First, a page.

As the United Kingdom marches, shuffles, even stumbles towards the exit door of the European Union a small Northern Ireland party commands an increasing share of media attention. The name Democratic Unionist Party (DUP) has become associated with a new lexicon of the exiting process; hard border, backstop, supply and demand.
But what is the DUP?
As Ireland’s long struggle to be independent from its neighbour makes its own history there has been an accompanying counter move to maintain a connection, now called the union, with the political structure that today the world knows as the United Kingdom of Great Britain and Northern Ireland.
Like the tip of an iceberg drifting towards warmer, southern climes, unionism occasionally exhibits signs of meltdown. Although, at periods throughout is history it encounters colder currents which help consolidate it in a solid state.
Towards the end of the 19th century the struggle for Irish independence took on a parliamentary character. This movement rose under the banner of Irish Home Rule. For some it was seen as a dangerous threat to the integrity of Britain and its empire. The island of Ireland was to have its own parliament, still with the British crown at its head. Home Rule was perceived by some as a clever mechanism to maintain that imperial integrity, thereby maintaining the integrity of British capital.
Others saw Home Rule as a stepping stone to an independent Irish republic. The republics of the USA and France had gained a special place in the psyche of many Irish men and women. From this witches cauldron of confusion, conflict and God forbid, consensus, was distilled the perfect antidote, Unionism.
At the heart of this concoction was sectarianism. For centuries Ireland had been blighted by sectarianism. It’s a word much used at every level, twixt street and state legislature. Yet there is no universally accepted definition. Why should there be? Definitions have a tendency to be definitive. Stark clarity can be scary.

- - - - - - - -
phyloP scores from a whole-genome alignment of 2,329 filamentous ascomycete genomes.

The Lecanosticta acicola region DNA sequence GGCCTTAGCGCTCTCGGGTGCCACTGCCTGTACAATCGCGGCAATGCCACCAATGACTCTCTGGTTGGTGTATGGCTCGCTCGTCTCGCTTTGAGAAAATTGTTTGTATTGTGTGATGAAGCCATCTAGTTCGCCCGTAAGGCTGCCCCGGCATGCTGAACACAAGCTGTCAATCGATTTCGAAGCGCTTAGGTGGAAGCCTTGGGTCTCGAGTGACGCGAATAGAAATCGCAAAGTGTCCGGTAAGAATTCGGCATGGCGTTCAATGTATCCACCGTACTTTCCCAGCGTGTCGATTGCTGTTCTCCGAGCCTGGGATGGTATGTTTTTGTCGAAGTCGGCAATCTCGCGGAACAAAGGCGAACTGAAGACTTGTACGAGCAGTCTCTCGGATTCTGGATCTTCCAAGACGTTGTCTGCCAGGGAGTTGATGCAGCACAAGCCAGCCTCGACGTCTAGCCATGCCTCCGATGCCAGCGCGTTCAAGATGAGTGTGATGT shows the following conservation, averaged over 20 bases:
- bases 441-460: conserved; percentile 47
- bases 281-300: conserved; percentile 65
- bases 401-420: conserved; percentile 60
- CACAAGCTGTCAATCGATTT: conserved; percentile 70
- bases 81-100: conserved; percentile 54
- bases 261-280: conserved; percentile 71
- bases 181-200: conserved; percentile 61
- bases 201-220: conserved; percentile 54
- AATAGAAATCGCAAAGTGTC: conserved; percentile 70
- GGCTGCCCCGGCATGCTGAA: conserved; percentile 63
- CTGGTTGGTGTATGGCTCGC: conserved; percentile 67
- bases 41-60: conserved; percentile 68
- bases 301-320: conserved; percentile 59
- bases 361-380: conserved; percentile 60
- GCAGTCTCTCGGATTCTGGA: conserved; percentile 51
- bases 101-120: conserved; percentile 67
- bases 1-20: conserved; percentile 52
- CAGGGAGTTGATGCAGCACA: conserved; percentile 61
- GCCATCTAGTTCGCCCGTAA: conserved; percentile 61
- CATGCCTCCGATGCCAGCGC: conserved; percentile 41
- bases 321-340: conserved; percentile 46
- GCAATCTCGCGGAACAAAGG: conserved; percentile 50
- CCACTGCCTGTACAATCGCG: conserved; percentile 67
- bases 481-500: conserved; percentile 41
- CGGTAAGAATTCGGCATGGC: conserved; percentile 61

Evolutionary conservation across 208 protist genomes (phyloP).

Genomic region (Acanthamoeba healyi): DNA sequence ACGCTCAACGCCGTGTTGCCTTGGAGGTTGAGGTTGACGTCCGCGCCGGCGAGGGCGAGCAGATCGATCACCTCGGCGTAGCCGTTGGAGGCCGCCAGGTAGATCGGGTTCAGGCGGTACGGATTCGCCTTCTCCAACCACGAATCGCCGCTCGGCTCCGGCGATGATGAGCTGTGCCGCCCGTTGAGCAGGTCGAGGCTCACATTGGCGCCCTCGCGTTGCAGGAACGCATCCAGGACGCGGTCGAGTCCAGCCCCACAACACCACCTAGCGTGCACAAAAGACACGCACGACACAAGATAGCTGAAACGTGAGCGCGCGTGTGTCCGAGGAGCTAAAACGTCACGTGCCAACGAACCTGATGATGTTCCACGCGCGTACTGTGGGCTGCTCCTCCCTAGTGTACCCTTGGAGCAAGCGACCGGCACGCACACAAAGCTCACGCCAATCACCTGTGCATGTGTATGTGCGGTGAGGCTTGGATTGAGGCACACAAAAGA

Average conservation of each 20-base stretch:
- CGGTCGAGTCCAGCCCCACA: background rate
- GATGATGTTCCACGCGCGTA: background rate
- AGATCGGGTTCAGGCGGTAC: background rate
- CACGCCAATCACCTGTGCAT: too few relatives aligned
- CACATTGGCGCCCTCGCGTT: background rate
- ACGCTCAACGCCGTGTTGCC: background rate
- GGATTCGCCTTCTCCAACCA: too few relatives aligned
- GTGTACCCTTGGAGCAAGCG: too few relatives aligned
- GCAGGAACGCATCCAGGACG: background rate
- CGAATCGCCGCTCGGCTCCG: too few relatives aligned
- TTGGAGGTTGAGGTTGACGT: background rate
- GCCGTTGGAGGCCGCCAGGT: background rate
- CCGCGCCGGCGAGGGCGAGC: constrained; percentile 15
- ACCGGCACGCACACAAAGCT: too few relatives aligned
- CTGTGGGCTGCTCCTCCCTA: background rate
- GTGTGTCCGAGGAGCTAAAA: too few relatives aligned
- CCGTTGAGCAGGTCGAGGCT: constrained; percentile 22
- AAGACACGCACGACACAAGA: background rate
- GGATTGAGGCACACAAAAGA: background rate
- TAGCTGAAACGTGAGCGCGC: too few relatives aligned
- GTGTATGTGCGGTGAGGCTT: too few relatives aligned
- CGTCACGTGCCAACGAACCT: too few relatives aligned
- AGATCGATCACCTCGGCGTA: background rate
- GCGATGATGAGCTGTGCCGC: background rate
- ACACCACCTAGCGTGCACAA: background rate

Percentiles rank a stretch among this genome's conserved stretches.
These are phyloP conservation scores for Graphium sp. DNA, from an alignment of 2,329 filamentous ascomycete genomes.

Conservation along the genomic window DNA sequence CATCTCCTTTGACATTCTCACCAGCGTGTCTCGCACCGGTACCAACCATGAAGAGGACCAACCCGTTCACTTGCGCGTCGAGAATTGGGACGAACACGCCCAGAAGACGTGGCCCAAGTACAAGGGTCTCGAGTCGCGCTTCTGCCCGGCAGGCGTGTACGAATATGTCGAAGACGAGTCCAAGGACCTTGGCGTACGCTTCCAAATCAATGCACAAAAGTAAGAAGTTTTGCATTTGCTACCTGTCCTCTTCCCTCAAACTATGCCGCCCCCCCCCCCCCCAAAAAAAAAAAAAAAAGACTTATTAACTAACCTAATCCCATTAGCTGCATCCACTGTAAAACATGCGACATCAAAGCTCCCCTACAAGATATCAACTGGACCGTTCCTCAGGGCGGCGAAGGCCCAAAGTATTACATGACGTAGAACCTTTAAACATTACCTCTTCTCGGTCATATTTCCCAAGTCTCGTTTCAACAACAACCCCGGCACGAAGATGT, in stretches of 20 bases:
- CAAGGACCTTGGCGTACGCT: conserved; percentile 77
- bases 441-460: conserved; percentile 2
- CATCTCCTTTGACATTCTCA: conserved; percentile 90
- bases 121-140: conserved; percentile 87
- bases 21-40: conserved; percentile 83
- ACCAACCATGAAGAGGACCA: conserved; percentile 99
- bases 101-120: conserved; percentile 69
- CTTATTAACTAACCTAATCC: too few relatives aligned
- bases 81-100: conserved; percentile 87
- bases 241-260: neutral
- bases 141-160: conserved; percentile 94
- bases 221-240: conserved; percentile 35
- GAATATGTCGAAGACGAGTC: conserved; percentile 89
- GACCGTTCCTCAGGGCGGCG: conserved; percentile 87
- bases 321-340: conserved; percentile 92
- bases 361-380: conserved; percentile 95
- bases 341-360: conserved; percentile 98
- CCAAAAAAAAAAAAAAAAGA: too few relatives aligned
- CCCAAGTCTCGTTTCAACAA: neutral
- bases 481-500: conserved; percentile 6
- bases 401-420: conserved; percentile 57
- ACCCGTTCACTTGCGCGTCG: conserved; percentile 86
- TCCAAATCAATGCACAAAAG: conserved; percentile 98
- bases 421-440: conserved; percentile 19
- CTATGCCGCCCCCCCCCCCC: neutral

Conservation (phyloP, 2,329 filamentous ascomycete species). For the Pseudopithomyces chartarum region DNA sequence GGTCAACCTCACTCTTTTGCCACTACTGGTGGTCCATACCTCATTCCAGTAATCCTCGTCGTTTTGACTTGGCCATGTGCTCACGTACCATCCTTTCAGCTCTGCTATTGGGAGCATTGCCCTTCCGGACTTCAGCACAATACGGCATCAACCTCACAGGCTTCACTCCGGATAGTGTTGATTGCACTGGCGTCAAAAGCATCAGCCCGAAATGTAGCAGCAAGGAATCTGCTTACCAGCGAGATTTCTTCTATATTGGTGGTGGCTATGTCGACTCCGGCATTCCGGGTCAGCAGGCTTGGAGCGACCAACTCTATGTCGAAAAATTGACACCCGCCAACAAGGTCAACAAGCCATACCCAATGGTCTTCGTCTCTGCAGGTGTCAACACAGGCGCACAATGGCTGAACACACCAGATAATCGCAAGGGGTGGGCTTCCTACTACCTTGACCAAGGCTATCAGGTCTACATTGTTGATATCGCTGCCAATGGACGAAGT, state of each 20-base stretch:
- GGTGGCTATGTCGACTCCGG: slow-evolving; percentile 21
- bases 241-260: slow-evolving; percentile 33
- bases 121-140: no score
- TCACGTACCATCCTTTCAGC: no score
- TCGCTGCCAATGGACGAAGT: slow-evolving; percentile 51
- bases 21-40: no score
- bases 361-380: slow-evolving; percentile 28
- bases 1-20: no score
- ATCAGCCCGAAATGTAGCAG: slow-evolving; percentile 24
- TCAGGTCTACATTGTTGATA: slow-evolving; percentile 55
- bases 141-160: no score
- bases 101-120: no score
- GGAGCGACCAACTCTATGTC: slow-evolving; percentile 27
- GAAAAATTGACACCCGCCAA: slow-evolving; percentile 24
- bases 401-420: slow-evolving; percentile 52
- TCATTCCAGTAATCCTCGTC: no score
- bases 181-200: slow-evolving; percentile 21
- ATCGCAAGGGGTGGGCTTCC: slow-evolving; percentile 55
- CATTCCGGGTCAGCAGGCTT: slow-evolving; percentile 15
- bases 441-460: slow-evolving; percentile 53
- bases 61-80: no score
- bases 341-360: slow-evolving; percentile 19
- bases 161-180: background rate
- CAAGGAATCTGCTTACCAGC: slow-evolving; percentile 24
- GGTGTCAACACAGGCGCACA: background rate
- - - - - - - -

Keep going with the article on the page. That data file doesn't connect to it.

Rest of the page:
One thing which is clear is that sectarianism refers to attitudes and behavior that are antagonistic and which involves religious and national identities. That is, particularly between the catholic population, generally associated with Irish nationalism and the protectants who are generally associated with Brutishness. In the 21st century Ireland is becoming home for new ethnic minority communities, so sectarianism faces new threats and challenges. Not a welcoming environment for new comers.
There had been three Home Rule bills put before the British parliament at Westminster. Parliamentary procedure and strife among the political parties of the British Establishment saw the demise of two of them and the eminent threat of the World War 1 saw the end of the third.
In 1921 the partition of Ireland into a largely catholic southern state and the largely protestant north came into effect. Unionism became formally integrated into the British state and entered its golden era. The ground for this had already been prepared.
Lord Randolph Churchill, a leading Conservative and father of Winston Churchill, in a successful attempt to thwart Home Rule decided to “play the orange card.” This meant inciting militant Protestants and unionists members of the Orange Order, to rebel against the British authorities to prevent Irish Home Rule becoming a reality.